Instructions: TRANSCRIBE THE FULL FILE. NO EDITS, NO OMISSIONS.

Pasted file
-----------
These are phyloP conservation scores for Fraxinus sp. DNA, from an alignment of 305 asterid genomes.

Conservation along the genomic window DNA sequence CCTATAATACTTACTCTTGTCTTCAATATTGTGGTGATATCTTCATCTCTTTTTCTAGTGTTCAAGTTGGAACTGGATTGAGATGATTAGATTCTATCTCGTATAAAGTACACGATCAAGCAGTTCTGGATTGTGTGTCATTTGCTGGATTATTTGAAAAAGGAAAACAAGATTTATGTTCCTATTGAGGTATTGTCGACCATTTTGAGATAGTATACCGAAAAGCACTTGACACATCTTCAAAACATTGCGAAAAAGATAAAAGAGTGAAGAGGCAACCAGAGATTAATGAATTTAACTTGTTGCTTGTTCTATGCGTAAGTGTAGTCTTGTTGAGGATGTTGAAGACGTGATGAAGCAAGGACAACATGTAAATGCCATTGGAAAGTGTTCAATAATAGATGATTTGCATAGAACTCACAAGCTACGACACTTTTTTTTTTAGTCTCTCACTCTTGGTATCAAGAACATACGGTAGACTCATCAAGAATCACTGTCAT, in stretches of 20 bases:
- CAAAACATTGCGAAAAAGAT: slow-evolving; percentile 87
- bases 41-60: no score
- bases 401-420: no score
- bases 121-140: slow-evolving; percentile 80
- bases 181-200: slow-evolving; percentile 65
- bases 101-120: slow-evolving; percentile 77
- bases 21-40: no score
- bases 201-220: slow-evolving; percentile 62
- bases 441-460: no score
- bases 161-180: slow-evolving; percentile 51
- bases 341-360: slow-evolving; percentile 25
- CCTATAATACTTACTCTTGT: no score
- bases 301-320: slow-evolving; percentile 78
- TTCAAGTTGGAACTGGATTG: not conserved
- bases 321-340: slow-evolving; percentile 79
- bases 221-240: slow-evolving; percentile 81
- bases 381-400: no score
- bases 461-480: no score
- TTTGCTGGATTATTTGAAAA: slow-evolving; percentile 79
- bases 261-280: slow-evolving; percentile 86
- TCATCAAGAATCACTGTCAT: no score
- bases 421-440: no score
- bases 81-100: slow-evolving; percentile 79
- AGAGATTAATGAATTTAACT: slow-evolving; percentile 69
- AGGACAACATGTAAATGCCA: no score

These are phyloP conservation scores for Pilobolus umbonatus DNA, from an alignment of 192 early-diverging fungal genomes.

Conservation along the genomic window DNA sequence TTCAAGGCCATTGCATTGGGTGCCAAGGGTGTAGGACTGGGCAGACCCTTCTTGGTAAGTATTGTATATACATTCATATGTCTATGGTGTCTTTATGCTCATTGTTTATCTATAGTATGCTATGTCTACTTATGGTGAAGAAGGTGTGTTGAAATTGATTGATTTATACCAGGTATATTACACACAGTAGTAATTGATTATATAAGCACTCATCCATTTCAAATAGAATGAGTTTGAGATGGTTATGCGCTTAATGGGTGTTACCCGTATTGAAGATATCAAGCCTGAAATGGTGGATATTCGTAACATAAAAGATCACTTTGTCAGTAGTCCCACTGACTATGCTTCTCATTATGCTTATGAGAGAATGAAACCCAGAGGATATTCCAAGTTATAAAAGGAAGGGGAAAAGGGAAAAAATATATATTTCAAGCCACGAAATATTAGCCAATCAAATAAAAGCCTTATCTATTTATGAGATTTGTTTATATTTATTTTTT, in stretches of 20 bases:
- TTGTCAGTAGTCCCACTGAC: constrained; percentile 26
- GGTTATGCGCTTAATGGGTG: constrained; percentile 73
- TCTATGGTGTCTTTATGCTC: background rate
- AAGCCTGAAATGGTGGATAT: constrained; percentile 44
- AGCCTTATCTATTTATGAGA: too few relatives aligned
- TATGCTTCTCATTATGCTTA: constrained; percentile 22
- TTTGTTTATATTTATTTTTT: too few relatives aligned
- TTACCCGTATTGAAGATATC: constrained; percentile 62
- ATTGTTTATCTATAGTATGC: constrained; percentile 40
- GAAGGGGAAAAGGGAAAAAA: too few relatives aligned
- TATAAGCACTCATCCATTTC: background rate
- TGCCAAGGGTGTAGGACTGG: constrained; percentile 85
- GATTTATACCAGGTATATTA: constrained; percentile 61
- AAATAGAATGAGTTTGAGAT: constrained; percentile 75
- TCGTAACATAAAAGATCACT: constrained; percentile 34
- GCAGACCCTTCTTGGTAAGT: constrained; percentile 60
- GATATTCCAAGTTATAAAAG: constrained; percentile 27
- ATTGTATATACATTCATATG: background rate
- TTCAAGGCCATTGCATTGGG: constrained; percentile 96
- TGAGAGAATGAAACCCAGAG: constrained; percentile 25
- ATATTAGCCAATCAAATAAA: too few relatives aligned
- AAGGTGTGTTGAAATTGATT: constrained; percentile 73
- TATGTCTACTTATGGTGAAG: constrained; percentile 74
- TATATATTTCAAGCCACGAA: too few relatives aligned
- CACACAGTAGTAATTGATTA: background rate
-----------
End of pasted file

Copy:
These are phyloP conservation scores for Fraxinus sp. DNA, from an alignment of 305 asterid genomes.

Conservation along the genomic window DNA sequence CCTATAATACTTACTCTTGTCTTCAATATTGTGGTGATATCTTCATCTCTTTTTCTAGTGTTCAAGTTGGAACTGGATTGAGATGATTAGATTCTATCTCGTATAAAGTACACGATCAAGCAGTTCTGGATTGTGTGTCATTTGCTGGATTATTTGAAAAAGGAAAACAAGATTTATGTTCCTATTGAGGTATTGTCGACCATTTTGAGATAGTATACCGAAAAGCACTTGACACATCTTCAAAACATTGCGAAAAAGATAAAAGAGTGAAGAGGCAACCAGAGATTAATGAATTTAACTTGTTGCTTGTTCTATGCGTAAGTGTAGTCTTGTTGAGGATGTTGAAGACGTGATGAAGCAAGGACAACATGTAAATGCCATTGGAAAGTGTTCAATAATAGATGATTTGCATAGAACTCACAAGCTACGACACTTTTTTTTTTAGTCTCTCACTCTTGGTATCAAGAACATACGGTAGACTCATCAAGAATCACTGTCAT, in stretches of 20 bases:
- CAAAACATTGCGAAAAAGAT: slow-evolving; percentile 87
- bases 41-60: no score
- bases 401-420: no score
- bases 121-140: slow-evolving; percentile 80
- bases 181-200: slow-evolving; percentile 65
- bases 101-120: slow-evolving; percentile 77
- bases 21-40: no score
- bases 201-220: slow-evolving; percentile 62
- bases 441-460: no score
- bases 161-180: slow-evolving; percentile 51
- bases 341-360: slow-evolving; percentile 25
- CCTATAATACTTACTCTTGT: no score
- bases 301-320: slow-evolving; percentile 78
- TTCAAGTTGGAACTGGATTG: not conserved
- bases 321-340: slow-evolving; percentile 79
- bases 221-240: slow-evolving; percentile 81
- bases 381-400: no score
- bases 461-480: no score
- TTTGCTGGATTATTTGAAAA: slow-evolving; percentile 79
- bases 261-280: slow-evolving; percentile 86
- TCATCAAGAATCACTGTCAT: no score
- bases 421-440: no score
- bases 81-100: slow-evolving; percentile 79
- AGAGATTAATGAATTTAACT: slow-evolving; percentile 69
- AGGACAACATGTAAATGCCA: no score

These are phyloP conservation scores for Pilobolus umbonatus DNA, from an alignment of 192 early-diverging fungal genomes.

Conservation along the genomic window DNA sequence TTCAAGGCCATTGCATTGGGTGCCAAGGGTGTAGGACTGGGCAGACCCTTCTTGGTAAGTATTGTATATACATTCATATGTCTATGGTGTCTTTATGCTCATTGTTTATCTATAGTATGCTATGTCTACTTATGGTGAAGAAGGTGTGTTGAAATTGATTGATTTATACCAGGTATATTACACACAGTAGTAATTGATTATATAAGCACTCATCCATTTCAAATAGAATGAGTTTGAGATGGTTATGCGCTTAATGGGTGTTACCCGTATTGAAGATATCAAGCCTGAAATGGTGGATATTCGTAACATAAAAGATCACTTTGTCAGTAGTCCCACTGACTATGCTTCTCATTATGCTTATGAGAGAATGAAACCCAGAGGATATTCCAAGTTATAAAAGGAAGGGGAAAAGGGAAAAAATATATATTTCAAGCCACGAAATATTAGCCAATCAAATAAAAGCCTTATCTATTTATGAGATTTGTTTATATTTATTTTTT, in stretches of 20 bases:
- TTGTCAGTAGTCCCACTGAC: constrained; percentile 26
- GGTTATGCGCTTAATGGGTG: constrained; percentile 73
- TCTATGGTGTCTTTATGCTC: background rate
- AAGCCTGAAATGGTGGATAT: constrained; percentile 44
- AGCCTTATCTATTTATGAGA: too few relatives aligned
- TATGCTTCTCATTATGCTTA: constrained; percentile 22
- TTTGTTTATATTTATTTTTT: too few relatives aligned
- TTACCCGTATTGAAGATATC: constrained; percentile 62
- ATTGTTTATCTATAGTATGC: constrained; percentile 40
- GAAGGGGAAAAGGGAAAAAA: too few relatives aligned
- TATAAGCACTCATCCATTTC: background rate
- TGCCAAGGGTGTAGGACTGG: constrained; percentile 85
- GATTTATACCAGGTATATTA: constrained; percentile 61
- AAATAGAATGAGTTTGAGAT: constrained; percentile 75
- TCGTAACATAAAAGATCACT: constrained; percentile 34
- GCAGACCCTTCTTGGTAAGT: constrained; percentile 60
- GATATTCCAAGTTATAAAAG: constrained; percentile 27
- ATTGTATATACATTCATATG: background rate
- TTCAAGGCCATTGCATTGGG: constrained; percentile 96
- TGAGAGAATGAAACCCAGAG: constrained; percentile 25
- ATATTAGCCAATCAAATAAA: too few relatives aligned
- AAGGTGTGTTGAAATTGATT: constrained; percentile 73
- TATGTCTACTTATGGTGAAG: constrained; percentile 74
- TATATATTTCAAGCCACGAA: too few relatives aligned
- CACACAGTAGTAATTGATTA: background rate